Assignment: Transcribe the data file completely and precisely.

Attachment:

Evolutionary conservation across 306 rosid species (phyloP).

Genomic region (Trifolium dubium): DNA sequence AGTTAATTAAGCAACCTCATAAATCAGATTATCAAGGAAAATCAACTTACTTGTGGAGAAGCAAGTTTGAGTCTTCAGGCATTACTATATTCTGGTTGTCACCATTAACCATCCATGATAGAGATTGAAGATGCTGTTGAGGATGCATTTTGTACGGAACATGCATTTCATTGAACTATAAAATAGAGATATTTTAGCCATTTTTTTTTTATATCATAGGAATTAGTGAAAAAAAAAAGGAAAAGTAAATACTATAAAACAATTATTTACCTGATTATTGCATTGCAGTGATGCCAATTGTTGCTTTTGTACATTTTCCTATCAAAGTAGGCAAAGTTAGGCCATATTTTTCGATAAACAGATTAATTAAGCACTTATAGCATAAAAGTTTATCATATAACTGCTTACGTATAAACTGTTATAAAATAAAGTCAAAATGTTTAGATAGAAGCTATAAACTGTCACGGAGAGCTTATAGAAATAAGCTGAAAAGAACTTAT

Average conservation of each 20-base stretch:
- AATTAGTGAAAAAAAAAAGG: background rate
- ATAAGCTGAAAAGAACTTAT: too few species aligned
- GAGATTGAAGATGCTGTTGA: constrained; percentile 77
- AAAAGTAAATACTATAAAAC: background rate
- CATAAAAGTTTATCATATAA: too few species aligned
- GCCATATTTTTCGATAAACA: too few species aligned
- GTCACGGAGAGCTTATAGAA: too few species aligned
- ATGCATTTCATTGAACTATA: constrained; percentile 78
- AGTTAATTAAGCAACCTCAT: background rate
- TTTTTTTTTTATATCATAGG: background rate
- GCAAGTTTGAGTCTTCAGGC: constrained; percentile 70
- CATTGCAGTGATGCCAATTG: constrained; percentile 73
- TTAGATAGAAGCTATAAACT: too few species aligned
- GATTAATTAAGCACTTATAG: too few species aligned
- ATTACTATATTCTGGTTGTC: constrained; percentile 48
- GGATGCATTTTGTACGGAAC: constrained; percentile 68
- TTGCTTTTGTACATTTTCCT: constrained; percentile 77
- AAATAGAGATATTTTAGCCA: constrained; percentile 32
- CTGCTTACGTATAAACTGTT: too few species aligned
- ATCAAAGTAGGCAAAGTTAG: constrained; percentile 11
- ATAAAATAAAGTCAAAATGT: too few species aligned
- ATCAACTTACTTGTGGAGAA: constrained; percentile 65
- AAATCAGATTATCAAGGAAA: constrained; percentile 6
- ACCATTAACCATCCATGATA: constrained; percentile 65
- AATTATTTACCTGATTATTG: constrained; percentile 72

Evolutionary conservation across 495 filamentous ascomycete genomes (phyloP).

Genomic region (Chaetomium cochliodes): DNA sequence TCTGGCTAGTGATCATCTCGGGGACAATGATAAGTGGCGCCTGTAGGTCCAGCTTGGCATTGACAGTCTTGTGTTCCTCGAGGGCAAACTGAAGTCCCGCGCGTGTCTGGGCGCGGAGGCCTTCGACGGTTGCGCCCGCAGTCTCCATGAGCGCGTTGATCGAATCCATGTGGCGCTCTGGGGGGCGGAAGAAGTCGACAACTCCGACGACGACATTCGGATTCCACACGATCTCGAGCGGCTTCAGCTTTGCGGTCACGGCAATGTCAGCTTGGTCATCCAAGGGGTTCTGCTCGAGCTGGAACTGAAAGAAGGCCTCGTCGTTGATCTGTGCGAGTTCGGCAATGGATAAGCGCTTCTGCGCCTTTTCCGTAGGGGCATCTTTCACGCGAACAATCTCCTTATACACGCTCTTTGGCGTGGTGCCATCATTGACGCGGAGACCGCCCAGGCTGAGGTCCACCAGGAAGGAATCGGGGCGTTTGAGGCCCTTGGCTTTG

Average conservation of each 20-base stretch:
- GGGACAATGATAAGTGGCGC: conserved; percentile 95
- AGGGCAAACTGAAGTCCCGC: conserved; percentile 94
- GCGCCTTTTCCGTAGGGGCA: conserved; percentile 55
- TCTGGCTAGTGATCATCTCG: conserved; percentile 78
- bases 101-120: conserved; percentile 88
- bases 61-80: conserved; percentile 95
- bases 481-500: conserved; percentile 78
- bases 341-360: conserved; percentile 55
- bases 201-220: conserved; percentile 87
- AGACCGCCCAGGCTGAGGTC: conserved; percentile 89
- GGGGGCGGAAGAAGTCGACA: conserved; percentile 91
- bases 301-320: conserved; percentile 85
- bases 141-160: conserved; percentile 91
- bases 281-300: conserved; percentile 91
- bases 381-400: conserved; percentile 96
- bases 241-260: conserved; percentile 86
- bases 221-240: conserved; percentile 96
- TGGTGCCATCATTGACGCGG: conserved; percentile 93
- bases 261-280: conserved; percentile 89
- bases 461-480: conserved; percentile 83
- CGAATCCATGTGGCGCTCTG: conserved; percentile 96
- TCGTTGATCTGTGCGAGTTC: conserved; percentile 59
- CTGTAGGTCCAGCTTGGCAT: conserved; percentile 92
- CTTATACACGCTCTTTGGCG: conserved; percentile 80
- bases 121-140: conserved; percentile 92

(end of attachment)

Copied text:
Evolutionary conservation across 306 rosid species (phyloP).

Genomic region (Trifolium dubium): DNA sequence AGTTAATTAAGCAACCTCATAAATCAGATTATCAAGGAAAATCAACTTACTTGTGGAGAAGCAAGTTTGAGTCTTCAGGCATTACTATATTCTGGTTGTCACCATTAACCATCCATGATAGAGATTGAAGATGCTGTTGAGGATGCATTTTGTACGGAACATGCATTTCATTGAACTATAAAATAGAGATATTTTAGCCATTTTTTTTTTATATCATAGGAATTAGTGAAAAAAAAAAGGAAAAGTAAATACTATAAAACAATTATTTACCTGATTATTGCATTGCAGTGATGCCAATTGTTGCTTTTGTACATTTTCCTATCAAAGTAGGCAAAGTTAGGCCATATTTTTCGATAAACAGATTAATTAAGCACTTATAGCATAAAAGTTTATCATATAACTGCTTACGTATAAACTGTTATAAAATAAAGTCAAAATGTTTAGATAGAAGCTATAAACTGTCACGGAGAGCTTATAGAAATAAGCTGAAAAGAACTTAT

Average conservation of each 20-base stretch:
- AATTAGTGAAAAAAAAAAGG: background rate
- ATAAGCTGAAAAGAACTTAT: too few species aligned
- GAGATTGAAGATGCTGTTGA: constrained; percentile 77
- AAAAGTAAATACTATAAAAC: background rate
- CATAAAAGTTTATCATATAA: too few species aligned
- GCCATATTTTTCGATAAACA: too few species aligned
- GTCACGGAGAGCTTATAGAA: too few species aligned
- ATGCATTTCATTGAACTATA: constrained; percentile 78
- AGTTAATTAAGCAACCTCAT: background rate
- TTTTTTTTTTATATCATAGG: background rate
- GCAAGTTTGAGTCTTCAGGC: constrained; percentile 70
- CATTGCAGTGATGCCAATTG: constrained; percentile 73
- TTAGATAGAAGCTATAAACT: too few species aligned
- GATTAATTAAGCACTTATAG: too few species aligned
- ATTACTATATTCTGGTTGTC: constrained; percentile 48
- GGATGCATTTTGTACGGAAC: constrained; percentile 68
- TTGCTTTTGTACATTTTCCT: constrained; percentile 77
- AAATAGAGATATTTTAGCCA: constrained; percentile 32
- CTGCTTACGTATAAACTGTT: too few species aligned
- ATCAAAGTAGGCAAAGTTAG: constrained; percentile 11
- ATAAAATAAAGTCAAAATGT: too few species aligned
- ATCAACTTACTTGTGGAGAA: constrained; percentile 65
- AAATCAGATTATCAAGGAAA: constrained; percentile 6
- ACCATTAACCATCCATGATA: constrained; percentile 65
- AATTATTTACCTGATTATTG: constrained; percentile 72

Evolutionary conservation across 495 filamentous ascomycete genomes (phyloP).

Genomic region (Chaetomium cochliodes): DNA sequence TCTGGCTAGTGATCATCTCGGGGACAATGATAAGTGGCGCCTGTAGGTCCAGCTTGGCATTGACAGTCTTGTGTTCCTCGAGGGCAAACTGAAGTCCCGCGCGTGTCTGGGCGCGGAGGCCTTCGACGGTTGCGCCCGCAGTCTCCATGAGCGCGTTGATCGAATCCATGTGGCGCTCTGGGGGGCGGAAGAAGTCGACAACTCCGACGACGACATTCGGATTCCACACGATCTCGAGCGGCTTCAGCTTTGCGGTCACGGCAATGTCAGCTTGGTCATCCAAGGGGTTCTGCTCGAGCTGGAACTGAAAGAAGGCCTCGTCGTTGATCTGTGCGAGTTCGGCAATGGATAAGCGCTTCTGCGCCTTTTCCGTAGGGGCATCTTTCACGCGAACAATCTCCTTATACACGCTCTTTGGCGTGGTGCCATCATTGACGCGGAGACCGCCCAGGCTGAGGTCCACCAGGAAGGAATCGGGGCGTTTGAGGCCCTTGGCTTTG

Average conservation of each 20-base stretch:
- GGGACAATGATAAGTGGCGC: conserved; percentile 95
- AGGGCAAACTGAAGTCCCGC: conserved; percentile 94
- GCGCCTTTTCCGTAGGGGCA: conserved; percentile 55
- TCTGGCTAGTGATCATCTCG: conserved; percentile 78
- bases 101-120: conserved; percentile 88
- bases 61-80: conserved; percentile 95
- bases 481-500: conserved; percentile 78
- bases 341-360: conserved; percentile 55
- bases 201-220: conserved; percentile 87
- AGACCGCCCAGGCTGAGGTC: conserved; percentile 89
- GGGGGCGGAAGAAGTCGACA: conserved; percentile 91
- bases 301-320: conserved; percentile 85
- bases 141-160: conserved; percentile 91
- bases 281-300: conserved; percentile 91
- bases 381-400: conserved; percentile 96
- bases 241-260: conserved; percentile 86
- bases 221-240: conserved; percentile 96
- TGGTGCCATCATTGACGCGG: conserved; percentile 93
- bases 261-280: conserved; percentile 89
- bases 461-480: conserved; percentile 83
- CGAATCCATGTGGCGCTCTG: conserved; percentile 96
- TCGTTGATCTGTGCGAGTTC: conserved; percentile 59
- CTGTAGGTCCAGCTTGGCAT: conserved; percentile 92
- CTTATACACGCTCTTTGGCG: conserved; percentile 80
- bases 121-140: conserved; percentile 92